In a music scene largely dominated by musicians who seem to be getting younger and younger, it’s got to be weird being Craig Finn. In less than 3 years, The Hold Steady front man will be 40, an old man compared to most of his musical peers. You can tell the difference as well. Moving onto topics such as aging and a far less romantic look on love, The Hold Steady have shifted from singing songs about drugs and wasted youth and instead developed a sense of the bigger picture; what happens after you’ve let your glory years pass you by in a swirl of drugs and booze?
Stay Positive draws heavily on their last albums direction and they make no attempt to hide that. The catchy piano melodies, the power chord riffs, the huge anthemic choruses, the backing gang shouts; they’re all present here except with the added touch of trumpets, saxophones, guitar solos and the improved singing of Craig Finn (who’s been taking lessons) to add the extra drive to it. This is the same solid rock ‘n’ roll recipe that made them famous and they’ve refined that formula into a mixture so delicious it’s damn near impossible to get heavy-hitters like lead single ‘Sequestered in Memphis’ out of your head.
It isn’t just the anthems that make this album, however, as songs like 'Lord, I’m Discouraged' and 'Joke about Jamaica' add a different sort of substance to it, serving as the pseudo-ballads of the album, whilst still remaining as effective as the riff-laden sing-a-longs, with the former being highlighted by an impressively emotive guitar solo from Tad Kubler. The latter proves Craig Finn's thick, linear drawl to be as effective an instrument as any of the other band members, showing his vocal lessons yielded favourable results.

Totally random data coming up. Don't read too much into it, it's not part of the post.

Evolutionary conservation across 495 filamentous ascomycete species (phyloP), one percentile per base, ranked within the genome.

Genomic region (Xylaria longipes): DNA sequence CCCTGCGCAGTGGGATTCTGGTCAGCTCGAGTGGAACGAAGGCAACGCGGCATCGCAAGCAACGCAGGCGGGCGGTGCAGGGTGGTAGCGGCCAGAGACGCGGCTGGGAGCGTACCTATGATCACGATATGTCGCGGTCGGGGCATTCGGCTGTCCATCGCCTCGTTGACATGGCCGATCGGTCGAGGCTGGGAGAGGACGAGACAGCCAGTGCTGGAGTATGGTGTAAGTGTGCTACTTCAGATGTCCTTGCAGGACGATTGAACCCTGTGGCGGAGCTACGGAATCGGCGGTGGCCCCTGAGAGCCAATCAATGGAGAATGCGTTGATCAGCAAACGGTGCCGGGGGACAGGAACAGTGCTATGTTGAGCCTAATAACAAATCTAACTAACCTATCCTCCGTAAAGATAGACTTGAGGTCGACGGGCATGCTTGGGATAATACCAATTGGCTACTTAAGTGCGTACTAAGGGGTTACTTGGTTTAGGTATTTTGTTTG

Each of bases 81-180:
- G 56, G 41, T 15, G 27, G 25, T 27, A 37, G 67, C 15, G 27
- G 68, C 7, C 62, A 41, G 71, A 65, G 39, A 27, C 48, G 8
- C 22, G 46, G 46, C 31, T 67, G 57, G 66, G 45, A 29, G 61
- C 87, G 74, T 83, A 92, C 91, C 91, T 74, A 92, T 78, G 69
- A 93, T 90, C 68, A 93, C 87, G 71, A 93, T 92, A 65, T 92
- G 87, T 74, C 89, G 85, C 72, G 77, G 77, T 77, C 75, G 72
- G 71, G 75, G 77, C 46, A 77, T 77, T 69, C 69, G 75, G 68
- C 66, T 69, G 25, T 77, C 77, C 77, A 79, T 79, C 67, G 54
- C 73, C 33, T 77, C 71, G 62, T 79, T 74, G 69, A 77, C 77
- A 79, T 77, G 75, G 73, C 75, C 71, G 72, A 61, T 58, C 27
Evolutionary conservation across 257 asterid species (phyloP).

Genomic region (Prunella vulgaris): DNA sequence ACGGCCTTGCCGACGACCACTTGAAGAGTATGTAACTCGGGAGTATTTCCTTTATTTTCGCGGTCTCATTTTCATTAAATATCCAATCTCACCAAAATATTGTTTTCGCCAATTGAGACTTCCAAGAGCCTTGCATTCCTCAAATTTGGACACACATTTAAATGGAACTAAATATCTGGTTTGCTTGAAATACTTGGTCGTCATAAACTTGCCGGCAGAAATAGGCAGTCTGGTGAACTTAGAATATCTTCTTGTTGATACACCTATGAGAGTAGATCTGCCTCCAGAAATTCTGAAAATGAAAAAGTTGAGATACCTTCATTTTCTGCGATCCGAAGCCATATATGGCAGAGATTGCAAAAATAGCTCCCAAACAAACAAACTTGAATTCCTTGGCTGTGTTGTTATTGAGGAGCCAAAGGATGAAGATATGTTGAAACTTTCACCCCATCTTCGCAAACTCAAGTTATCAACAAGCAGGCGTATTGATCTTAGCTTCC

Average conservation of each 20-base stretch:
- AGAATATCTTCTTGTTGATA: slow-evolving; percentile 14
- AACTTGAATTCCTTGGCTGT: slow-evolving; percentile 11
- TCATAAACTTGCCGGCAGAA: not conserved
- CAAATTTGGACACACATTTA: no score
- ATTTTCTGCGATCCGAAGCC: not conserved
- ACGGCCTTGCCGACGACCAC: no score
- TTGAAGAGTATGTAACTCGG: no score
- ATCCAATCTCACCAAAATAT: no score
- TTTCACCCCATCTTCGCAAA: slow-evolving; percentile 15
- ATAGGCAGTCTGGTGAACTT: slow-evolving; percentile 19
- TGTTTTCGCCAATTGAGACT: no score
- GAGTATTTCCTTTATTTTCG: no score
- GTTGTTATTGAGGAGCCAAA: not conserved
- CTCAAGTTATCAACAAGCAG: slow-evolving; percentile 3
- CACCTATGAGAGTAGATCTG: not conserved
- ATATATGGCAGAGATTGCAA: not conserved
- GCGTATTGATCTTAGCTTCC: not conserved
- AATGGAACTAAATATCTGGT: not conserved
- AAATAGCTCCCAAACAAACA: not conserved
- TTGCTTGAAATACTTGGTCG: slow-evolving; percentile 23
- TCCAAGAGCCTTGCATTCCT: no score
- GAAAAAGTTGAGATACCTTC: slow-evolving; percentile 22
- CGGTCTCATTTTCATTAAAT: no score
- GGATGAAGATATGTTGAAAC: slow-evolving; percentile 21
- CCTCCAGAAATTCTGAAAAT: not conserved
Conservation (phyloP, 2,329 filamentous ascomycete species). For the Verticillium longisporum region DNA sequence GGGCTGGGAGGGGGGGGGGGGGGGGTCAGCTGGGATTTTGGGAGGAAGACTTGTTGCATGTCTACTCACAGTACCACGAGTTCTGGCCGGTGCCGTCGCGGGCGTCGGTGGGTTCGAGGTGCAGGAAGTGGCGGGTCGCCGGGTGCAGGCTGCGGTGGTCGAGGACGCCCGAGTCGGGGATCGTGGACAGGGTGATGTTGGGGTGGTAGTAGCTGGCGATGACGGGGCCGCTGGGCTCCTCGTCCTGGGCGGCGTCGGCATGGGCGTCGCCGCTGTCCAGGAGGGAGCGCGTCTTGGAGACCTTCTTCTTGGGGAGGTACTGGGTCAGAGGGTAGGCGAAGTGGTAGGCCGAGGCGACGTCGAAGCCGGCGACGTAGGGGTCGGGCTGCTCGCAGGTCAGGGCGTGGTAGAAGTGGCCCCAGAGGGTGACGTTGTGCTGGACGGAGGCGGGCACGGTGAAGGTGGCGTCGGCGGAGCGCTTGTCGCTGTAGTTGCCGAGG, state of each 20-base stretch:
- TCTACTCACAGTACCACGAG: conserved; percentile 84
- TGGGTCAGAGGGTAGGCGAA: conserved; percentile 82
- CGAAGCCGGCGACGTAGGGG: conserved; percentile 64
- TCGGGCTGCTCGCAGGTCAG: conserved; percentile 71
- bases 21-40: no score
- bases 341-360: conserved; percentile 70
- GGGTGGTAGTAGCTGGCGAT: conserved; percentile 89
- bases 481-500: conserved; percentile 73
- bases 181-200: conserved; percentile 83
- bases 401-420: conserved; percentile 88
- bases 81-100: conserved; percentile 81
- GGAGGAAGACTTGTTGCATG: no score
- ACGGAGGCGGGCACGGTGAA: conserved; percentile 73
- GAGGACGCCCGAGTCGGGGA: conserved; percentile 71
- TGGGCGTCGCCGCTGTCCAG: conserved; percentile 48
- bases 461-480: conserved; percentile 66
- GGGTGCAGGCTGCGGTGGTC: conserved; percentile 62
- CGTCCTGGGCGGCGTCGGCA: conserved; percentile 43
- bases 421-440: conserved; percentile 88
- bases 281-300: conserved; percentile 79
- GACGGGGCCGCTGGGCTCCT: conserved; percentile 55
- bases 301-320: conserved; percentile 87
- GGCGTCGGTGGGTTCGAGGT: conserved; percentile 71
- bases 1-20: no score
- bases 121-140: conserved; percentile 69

As has come to be expected from The Hold Steady, the songs are all distinguished with a keen sense of storytelling through Finn’s unique way of using simple, working mans prose to create effective and relatable lyrics including themes such as death, religion and aging as just a few of the myriad of topics covered. In 'One for the Cutters', Finn crafts a tale about a young girl testifying in court for a man she liked, with clever lines such as “When one townie falls in the forest, can anyone hear it?” or “It's hard to describe, so she kept it a secret” exemplifying Finn’s style.
However, it’s songs like ‘Sequestered in Memphis’, ‘Constructive Summer’ and ‘Stay Positive’ that show The Hold Steady at their finest, in the catchy, sing-a-long mood that defines their sound. Whether it’s the gang ‘whoa’s in the title track or the downright sincerity as Finn sings ‘our psalms are sing-a-long songs’ in ‘Constructive Summer’, they manage to create that determined, optimistic atmosphere that makes driving down an empty road with the sun overhead and the wind through your hair a perfect experience.
Stay Positive is full of optimism, introspection and sincerity and it’s helped them create an album that proves once again that The Hold Steady are worth every bit of hype that is thrown their way.